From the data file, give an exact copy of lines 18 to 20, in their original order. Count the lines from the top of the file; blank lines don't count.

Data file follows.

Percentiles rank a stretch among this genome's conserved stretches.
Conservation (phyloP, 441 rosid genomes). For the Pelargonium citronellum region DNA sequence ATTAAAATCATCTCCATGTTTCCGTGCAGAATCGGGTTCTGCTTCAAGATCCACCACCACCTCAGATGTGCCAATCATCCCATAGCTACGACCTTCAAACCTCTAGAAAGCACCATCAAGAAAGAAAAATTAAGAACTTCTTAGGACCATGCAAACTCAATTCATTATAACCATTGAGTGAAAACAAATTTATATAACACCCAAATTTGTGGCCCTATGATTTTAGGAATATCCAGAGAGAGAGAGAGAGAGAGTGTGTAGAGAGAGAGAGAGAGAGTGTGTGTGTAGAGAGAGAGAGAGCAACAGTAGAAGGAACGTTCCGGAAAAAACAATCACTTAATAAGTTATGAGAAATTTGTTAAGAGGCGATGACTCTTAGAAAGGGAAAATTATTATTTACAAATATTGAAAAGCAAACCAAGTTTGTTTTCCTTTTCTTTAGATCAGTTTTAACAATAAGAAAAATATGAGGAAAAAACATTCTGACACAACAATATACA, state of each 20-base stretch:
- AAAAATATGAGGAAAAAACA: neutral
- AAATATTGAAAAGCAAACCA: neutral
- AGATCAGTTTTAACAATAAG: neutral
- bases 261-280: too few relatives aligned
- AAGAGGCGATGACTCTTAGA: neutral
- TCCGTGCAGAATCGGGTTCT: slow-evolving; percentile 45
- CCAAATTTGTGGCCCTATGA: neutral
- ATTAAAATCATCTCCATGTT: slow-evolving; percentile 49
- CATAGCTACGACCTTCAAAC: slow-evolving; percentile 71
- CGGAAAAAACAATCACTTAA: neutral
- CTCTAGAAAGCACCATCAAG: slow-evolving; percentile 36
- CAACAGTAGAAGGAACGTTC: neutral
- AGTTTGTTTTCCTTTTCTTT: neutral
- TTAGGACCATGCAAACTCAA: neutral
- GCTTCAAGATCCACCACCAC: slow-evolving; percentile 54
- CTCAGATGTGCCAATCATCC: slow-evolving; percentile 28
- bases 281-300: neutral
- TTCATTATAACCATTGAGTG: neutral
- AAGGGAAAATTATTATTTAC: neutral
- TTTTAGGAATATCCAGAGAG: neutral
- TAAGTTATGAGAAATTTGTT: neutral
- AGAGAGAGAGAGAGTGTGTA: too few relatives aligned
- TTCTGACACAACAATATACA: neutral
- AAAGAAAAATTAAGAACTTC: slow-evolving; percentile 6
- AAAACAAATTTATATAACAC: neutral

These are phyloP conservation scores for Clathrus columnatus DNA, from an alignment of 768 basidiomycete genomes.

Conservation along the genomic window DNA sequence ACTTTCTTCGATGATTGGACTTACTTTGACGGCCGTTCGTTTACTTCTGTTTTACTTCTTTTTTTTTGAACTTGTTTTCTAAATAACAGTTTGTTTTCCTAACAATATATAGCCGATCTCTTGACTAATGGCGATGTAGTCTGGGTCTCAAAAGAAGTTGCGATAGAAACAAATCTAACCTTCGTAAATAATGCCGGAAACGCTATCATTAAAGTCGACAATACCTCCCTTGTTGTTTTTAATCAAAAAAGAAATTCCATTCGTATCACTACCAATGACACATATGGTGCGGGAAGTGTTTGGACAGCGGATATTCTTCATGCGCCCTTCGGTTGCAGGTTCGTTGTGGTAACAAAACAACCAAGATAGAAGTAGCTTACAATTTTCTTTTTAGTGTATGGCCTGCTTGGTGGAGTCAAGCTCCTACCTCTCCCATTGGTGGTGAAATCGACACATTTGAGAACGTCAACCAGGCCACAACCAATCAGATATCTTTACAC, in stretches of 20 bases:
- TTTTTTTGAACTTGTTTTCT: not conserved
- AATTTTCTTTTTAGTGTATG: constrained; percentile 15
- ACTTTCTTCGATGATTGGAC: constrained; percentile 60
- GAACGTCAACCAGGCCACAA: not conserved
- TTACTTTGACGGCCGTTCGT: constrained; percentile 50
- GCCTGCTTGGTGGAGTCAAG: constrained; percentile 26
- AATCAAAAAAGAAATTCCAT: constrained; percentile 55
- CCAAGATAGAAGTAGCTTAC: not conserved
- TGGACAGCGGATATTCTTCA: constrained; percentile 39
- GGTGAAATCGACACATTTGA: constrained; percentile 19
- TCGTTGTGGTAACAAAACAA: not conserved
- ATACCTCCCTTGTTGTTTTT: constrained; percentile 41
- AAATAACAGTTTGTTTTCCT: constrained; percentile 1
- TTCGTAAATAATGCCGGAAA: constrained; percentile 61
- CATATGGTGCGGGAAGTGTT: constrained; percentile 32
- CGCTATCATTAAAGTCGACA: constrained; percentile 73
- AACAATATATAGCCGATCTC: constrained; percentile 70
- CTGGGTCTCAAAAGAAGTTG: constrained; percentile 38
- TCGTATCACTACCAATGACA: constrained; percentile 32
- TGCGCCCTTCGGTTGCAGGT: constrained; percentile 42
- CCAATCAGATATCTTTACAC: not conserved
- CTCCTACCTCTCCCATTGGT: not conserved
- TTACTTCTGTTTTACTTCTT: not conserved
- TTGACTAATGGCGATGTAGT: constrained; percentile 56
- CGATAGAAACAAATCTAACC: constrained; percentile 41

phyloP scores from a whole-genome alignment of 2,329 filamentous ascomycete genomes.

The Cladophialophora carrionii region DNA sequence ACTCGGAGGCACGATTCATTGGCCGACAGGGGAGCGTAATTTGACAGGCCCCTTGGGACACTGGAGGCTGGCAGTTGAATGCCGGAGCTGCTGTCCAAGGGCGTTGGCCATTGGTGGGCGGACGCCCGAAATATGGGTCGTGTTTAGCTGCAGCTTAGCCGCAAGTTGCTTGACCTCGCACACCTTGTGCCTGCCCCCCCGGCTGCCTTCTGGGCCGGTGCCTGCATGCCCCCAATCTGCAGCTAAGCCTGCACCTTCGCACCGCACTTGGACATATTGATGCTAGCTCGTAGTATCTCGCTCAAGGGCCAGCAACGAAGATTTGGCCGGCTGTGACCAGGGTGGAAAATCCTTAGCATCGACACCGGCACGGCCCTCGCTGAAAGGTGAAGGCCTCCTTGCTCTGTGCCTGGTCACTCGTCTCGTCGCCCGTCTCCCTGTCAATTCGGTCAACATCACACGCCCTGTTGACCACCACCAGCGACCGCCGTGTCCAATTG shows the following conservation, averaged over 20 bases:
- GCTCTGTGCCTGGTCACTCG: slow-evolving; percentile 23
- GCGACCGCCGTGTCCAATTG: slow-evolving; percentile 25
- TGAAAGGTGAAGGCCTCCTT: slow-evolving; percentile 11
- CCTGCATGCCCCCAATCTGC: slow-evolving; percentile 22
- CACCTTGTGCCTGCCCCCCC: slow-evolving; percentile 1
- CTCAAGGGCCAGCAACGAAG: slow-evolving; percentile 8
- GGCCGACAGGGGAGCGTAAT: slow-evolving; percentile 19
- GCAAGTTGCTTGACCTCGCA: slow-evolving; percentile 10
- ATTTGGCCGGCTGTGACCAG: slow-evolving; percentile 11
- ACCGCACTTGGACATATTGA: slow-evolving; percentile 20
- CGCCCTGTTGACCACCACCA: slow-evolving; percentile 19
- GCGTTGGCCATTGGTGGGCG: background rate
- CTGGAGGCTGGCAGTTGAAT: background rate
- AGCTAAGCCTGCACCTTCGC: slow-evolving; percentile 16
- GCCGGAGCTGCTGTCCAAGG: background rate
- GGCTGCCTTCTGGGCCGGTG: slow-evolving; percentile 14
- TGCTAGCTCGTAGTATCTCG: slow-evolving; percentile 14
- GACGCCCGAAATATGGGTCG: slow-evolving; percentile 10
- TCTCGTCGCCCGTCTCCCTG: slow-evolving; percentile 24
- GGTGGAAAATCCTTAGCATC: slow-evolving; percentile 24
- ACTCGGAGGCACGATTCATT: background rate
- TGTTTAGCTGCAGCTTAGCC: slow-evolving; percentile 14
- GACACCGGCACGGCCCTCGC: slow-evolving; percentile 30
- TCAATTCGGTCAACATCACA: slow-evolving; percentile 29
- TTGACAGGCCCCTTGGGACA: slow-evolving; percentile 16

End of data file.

- CTCAGATGTGCCAATCATCC: slow-evolving; percentile 28
- bases 281-300: neutral
- TTCATTATAACCATTGAGTG: neutral